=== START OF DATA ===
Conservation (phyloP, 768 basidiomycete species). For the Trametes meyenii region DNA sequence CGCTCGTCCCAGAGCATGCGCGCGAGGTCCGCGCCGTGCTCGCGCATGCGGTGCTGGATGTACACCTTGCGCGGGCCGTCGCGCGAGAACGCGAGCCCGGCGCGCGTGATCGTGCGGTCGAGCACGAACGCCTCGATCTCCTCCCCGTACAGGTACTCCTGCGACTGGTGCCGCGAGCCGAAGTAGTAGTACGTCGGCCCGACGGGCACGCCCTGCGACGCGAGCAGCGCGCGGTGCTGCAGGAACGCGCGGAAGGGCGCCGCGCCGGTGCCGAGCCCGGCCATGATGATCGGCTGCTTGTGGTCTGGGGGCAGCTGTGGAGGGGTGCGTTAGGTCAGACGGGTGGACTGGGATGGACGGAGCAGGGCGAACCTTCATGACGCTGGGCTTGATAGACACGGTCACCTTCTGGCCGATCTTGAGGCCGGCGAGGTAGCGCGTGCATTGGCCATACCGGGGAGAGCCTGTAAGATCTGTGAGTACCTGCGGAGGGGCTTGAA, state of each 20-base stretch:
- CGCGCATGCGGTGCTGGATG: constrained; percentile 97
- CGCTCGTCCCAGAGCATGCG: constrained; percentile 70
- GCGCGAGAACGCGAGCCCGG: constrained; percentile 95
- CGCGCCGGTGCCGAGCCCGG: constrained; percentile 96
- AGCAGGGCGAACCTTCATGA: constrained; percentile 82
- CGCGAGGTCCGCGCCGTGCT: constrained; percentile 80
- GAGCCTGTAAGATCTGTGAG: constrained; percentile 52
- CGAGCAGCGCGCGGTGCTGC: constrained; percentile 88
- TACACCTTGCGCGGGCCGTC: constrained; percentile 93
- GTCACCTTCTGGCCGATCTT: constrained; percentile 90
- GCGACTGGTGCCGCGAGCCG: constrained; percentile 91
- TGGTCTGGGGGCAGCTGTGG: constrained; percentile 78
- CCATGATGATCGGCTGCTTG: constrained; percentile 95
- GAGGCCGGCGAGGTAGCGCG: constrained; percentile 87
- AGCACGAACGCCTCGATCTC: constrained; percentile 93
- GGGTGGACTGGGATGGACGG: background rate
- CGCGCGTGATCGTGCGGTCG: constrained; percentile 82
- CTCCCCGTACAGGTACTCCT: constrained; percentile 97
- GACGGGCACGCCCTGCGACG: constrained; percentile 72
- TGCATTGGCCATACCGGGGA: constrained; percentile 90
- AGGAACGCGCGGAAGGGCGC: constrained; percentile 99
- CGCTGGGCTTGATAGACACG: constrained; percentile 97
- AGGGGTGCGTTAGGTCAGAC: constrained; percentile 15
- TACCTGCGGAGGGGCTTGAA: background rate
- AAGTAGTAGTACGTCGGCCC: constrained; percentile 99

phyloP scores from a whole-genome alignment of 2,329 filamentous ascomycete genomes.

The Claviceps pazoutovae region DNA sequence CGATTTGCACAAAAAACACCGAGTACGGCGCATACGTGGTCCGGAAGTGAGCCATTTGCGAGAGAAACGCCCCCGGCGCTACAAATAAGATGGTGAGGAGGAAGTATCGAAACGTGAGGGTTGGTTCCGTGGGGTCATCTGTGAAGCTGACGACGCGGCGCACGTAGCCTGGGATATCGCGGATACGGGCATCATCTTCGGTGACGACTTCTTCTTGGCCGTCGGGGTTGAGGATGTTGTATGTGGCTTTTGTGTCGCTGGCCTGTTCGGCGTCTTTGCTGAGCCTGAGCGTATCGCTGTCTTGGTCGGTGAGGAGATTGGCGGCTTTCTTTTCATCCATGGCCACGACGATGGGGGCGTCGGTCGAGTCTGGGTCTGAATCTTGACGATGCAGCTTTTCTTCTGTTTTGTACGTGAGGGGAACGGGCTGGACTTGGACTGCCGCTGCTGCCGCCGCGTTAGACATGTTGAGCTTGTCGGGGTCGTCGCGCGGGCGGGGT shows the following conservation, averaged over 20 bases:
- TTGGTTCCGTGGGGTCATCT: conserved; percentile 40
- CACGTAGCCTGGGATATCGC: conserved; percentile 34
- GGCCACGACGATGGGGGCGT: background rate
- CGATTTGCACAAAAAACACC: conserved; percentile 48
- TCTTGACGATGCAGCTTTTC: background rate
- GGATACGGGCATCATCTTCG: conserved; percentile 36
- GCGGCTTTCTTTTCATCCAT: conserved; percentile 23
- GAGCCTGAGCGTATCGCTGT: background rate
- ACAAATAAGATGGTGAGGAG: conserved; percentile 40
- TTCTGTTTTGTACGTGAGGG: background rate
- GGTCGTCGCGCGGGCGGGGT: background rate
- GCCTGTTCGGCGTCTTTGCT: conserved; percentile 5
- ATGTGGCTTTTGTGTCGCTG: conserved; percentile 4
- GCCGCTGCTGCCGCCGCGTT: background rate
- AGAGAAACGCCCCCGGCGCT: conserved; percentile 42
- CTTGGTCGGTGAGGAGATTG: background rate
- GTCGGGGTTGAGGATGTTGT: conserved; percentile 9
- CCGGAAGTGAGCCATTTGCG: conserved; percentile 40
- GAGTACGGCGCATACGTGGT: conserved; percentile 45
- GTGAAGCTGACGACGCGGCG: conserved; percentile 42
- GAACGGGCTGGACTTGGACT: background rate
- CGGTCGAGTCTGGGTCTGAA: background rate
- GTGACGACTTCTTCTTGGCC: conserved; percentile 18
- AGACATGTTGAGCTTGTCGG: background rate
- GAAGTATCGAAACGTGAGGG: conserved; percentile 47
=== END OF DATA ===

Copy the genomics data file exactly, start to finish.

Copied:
Conservation (phyloP, 768 basidiomycete species). For the Trametes meyenii region DNA sequence CGCTCGTCCCAGAGCATGCGCGCGAGGTCCGCGCCGTGCTCGCGCATGCGGTGCTGGATGTACACCTTGCGCGGGCCGTCGCGCGAGAACGCGAGCCCGGCGCGCGTGATCGTGCGGTCGAGCACGAACGCCTCGATCTCCTCCCCGTACAGGTACTCCTGCGACTGGTGCCGCGAGCCGAAGTAGTAGTACGTCGGCCCGACGGGCACGCCCTGCGACGCGAGCAGCGCGCGGTGCTGCAGGAACGCGCGGAAGGGCGCCGCGCCGGTGCCGAGCCCGGCCATGATGATCGGCTGCTTGTGGTCTGGGGGCAGCTGTGGAGGGGTGCGTTAGGTCAGACGGGTGGACTGGGATGGACGGAGCAGGGCGAACCTTCATGACGCTGGGCTTGATAGACACGGTCACCTTCTGGCCGATCTTGAGGCCGGCGAGGTAGCGCGTGCATTGGCCATACCGGGGAGAGCCTGTAAGATCTGTGAGTACCTGCGGAGGGGCTTGAA, state of each 20-base stretch:
- CGCGCATGCGGTGCTGGATG: constrained; percentile 97
- CGCTCGTCCCAGAGCATGCG: constrained; percentile 70
- GCGCGAGAACGCGAGCCCGG: constrained; percentile 95
- CGCGCCGGTGCCGAGCCCGG: constrained; percentile 96
- AGCAGGGCGAACCTTCATGA: constrained; percentile 82
- CGCGAGGTCCGCGCCGTGCT: constrained; percentile 80
- GAGCCTGTAAGATCTGTGAG: constrained; percentile 52
- CGAGCAGCGCGCGGTGCTGC: constrained; percentile 88
- TACACCTTGCGCGGGCCGTC: constrained; percentile 93
- GTCACCTTCTGGCCGATCTT: constrained; percentile 90
- GCGACTGGTGCCGCGAGCCG: constrained; percentile 91
- TGGTCTGGGGGCAGCTGTGG: constrained; percentile 78
- CCATGATGATCGGCTGCTTG: constrained; percentile 95
- GAGGCCGGCGAGGTAGCGCG: constrained; percentile 87
- AGCACGAACGCCTCGATCTC: constrained; percentile 93
- GGGTGGACTGGGATGGACGG: background rate
- CGCGCGTGATCGTGCGGTCG: constrained; percentile 82
- CTCCCCGTACAGGTACTCCT: constrained; percentile 97
- GACGGGCACGCCCTGCGACG: constrained; percentile 72
- TGCATTGGCCATACCGGGGA: constrained; percentile 90
- AGGAACGCGCGGAAGGGCGC: constrained; percentile 99
- CGCTGGGCTTGATAGACACG: constrained; percentile 97
- AGGGGTGCGTTAGGTCAGAC: constrained; percentile 15
- TACCTGCGGAGGGGCTTGAA: background rate
- AAGTAGTAGTACGTCGGCCC: constrained; percentile 99

phyloP scores from a whole-genome alignment of 2,329 filamentous ascomycete genomes.

The Claviceps pazoutovae region DNA sequence CGATTTGCACAAAAAACACCGAGTACGGCGCATACGTGGTCCGGAAGTGAGCCATTTGCGAGAGAAACGCCCCCGGCGCTACAAATAAGATGGTGAGGAGGAAGTATCGAAACGTGAGGGTTGGTTCCGTGGGGTCATCTGTGAAGCTGACGACGCGGCGCACGTAGCCTGGGATATCGCGGATACGGGCATCATCTTCGGTGACGACTTCTTCTTGGCCGTCGGGGTTGAGGATGTTGTATGTGGCTTTTGTGTCGCTGGCCTGTTCGGCGTCTTTGCTGAGCCTGAGCGTATCGCTGTCTTGGTCGGTGAGGAGATTGGCGGCTTTCTTTTCATCCATGGCCACGACGATGGGGGCGTCGGTCGAGTCTGGGTCTGAATCTTGACGATGCAGCTTTTCTTCTGTTTTGTACGTGAGGGGAACGGGCTGGACTTGGACTGCCGCTGCTGCCGCCGCGTTAGACATGTTGAGCTTGTCGGGGTCGTCGCGCGGGCGGGGT shows the following conservation, averaged over 20 bases:
- TTGGTTCCGTGGGGTCATCT: conserved; percentile 40
- CACGTAGCCTGGGATATCGC: conserved; percentile 34
- GGCCACGACGATGGGGGCGT: background rate
- CGATTTGCACAAAAAACACC: conserved; percentile 48
- TCTTGACGATGCAGCTTTTC: background rate
- GGATACGGGCATCATCTTCG: conserved; percentile 36
- GCGGCTTTCTTTTCATCCAT: conserved; percentile 23
- GAGCCTGAGCGTATCGCTGT: background rate
- ACAAATAAGATGGTGAGGAG: conserved; percentile 40
- TTCTGTTTTGTACGTGAGGG: background rate
- GGTCGTCGCGCGGGCGGGGT: background rate
- GCCTGTTCGGCGTCTTTGCT: conserved; percentile 5
- ATGTGGCTTTTGTGTCGCTG: conserved; percentile 4
- GCCGCTGCTGCCGCCGCGTT: background rate
- AGAGAAACGCCCCCGGCGCT: conserved; percentile 42
- CTTGGTCGGTGAGGAGATTG: background rate
- GTCGGGGTTGAGGATGTTGT: conserved; percentile 9
- CCGGAAGTGAGCCATTTGCG: conserved; percentile 40
- GAGTACGGCGCATACGTGGT: conserved; percentile 45
- GTGAAGCTGACGACGCGGCG: conserved; percentile 42
- GAACGGGCTGGACTTGGACT: background rate
- CGGTCGAGTCTGGGTCTGAA: background rate
- GTGACGACTTCTTCTTGGCC: conserved; percentile 18
- AGACATGTTGAGCTTGTCGG: background rate
- GAAGTATCGAAACGTGAGGG: conserved; percentile 47